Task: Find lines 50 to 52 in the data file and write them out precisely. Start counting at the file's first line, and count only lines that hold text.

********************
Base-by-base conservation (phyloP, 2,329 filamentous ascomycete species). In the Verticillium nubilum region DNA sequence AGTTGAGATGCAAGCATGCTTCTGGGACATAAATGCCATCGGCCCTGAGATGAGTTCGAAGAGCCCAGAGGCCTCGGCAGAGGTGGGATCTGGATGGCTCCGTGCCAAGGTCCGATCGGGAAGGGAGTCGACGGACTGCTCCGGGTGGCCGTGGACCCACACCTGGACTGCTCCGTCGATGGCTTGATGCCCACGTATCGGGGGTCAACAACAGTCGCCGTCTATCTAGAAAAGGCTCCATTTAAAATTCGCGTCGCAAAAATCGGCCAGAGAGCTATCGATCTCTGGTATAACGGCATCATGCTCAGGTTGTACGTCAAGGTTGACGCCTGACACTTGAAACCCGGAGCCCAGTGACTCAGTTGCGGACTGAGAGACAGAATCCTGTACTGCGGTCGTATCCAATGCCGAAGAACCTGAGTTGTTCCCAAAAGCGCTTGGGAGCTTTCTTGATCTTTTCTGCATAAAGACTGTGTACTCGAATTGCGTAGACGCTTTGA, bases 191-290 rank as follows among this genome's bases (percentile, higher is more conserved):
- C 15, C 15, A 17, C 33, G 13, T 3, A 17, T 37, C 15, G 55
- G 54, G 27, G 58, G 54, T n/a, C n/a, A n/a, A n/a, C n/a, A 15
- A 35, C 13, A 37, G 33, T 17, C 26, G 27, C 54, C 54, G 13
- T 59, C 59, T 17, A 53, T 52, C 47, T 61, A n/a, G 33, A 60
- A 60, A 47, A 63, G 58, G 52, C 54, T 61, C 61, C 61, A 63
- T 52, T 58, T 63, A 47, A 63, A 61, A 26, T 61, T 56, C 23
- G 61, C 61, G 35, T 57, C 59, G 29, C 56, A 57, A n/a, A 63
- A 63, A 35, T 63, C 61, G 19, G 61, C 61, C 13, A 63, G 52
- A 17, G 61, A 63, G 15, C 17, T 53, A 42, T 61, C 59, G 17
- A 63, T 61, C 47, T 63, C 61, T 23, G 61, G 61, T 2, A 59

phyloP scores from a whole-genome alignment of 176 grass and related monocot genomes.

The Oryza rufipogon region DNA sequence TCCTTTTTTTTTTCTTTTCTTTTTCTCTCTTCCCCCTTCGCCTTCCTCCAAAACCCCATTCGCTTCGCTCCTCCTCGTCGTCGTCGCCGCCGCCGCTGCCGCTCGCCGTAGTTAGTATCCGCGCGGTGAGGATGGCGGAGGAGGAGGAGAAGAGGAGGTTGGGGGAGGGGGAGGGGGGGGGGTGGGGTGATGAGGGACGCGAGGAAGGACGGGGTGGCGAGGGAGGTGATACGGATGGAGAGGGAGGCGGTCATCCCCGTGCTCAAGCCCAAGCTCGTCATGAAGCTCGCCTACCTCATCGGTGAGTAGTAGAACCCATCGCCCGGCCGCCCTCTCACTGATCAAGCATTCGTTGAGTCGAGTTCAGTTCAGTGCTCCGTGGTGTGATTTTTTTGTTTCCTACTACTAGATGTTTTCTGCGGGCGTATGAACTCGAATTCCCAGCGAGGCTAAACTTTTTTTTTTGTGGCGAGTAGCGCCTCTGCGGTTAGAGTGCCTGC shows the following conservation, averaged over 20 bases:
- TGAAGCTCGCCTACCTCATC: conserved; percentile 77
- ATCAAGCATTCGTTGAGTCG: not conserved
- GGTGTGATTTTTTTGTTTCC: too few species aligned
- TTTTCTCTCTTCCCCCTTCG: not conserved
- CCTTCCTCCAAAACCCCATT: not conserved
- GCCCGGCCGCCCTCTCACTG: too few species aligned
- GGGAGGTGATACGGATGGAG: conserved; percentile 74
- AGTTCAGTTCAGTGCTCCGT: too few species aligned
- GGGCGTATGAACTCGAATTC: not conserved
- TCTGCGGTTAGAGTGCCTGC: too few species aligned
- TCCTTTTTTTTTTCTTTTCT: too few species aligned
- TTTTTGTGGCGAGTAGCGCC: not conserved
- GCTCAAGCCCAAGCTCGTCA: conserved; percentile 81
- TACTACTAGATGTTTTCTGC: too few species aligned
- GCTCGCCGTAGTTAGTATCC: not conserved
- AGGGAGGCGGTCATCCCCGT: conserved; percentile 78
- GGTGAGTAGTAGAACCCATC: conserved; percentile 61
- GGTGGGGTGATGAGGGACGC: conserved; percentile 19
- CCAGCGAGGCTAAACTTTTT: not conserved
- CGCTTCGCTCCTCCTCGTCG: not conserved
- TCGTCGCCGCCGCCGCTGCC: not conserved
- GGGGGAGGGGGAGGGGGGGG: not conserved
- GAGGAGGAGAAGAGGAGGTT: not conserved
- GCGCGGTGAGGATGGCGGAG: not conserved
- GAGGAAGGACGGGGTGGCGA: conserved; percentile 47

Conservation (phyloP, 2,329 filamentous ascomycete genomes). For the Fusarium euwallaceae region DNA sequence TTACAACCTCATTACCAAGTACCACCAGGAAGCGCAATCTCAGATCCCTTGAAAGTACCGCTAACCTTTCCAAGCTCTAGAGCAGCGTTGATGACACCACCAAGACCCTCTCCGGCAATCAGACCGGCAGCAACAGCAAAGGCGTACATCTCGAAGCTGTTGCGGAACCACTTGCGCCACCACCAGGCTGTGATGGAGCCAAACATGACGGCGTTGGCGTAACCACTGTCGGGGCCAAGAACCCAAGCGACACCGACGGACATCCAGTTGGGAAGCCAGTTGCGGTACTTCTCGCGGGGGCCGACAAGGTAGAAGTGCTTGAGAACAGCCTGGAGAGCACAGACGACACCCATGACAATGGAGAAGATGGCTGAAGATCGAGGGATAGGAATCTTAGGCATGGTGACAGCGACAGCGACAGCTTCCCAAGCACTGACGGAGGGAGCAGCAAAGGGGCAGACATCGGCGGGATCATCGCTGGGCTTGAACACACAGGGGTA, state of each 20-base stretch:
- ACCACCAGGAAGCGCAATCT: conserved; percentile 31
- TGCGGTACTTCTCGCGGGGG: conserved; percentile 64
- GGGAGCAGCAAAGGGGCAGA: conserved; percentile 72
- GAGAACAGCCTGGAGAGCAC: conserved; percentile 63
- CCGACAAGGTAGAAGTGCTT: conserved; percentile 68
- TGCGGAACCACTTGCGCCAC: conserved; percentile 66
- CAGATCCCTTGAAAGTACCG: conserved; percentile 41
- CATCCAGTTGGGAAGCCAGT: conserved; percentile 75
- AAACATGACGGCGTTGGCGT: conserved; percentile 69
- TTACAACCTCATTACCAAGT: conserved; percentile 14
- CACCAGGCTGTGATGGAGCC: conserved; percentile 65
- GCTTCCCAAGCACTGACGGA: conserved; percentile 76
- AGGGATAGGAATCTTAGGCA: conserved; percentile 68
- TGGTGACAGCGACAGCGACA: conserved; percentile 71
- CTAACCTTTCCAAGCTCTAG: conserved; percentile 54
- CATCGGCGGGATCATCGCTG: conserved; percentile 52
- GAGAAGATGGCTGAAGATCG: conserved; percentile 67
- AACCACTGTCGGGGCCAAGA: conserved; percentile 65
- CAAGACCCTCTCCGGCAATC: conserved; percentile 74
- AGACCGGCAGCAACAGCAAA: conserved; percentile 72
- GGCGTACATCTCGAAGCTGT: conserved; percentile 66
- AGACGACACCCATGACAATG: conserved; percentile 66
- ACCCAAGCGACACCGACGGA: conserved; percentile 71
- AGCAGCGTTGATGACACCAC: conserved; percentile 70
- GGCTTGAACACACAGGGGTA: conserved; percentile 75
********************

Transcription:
- CACCAGGCTGTGATGGAGCC: conserved; percentile 65
- GCTTCCCAAGCACTGACGGA: conserved; percentile 76
- AGGGATAGGAATCTTAGGCA: conserved; percentile 68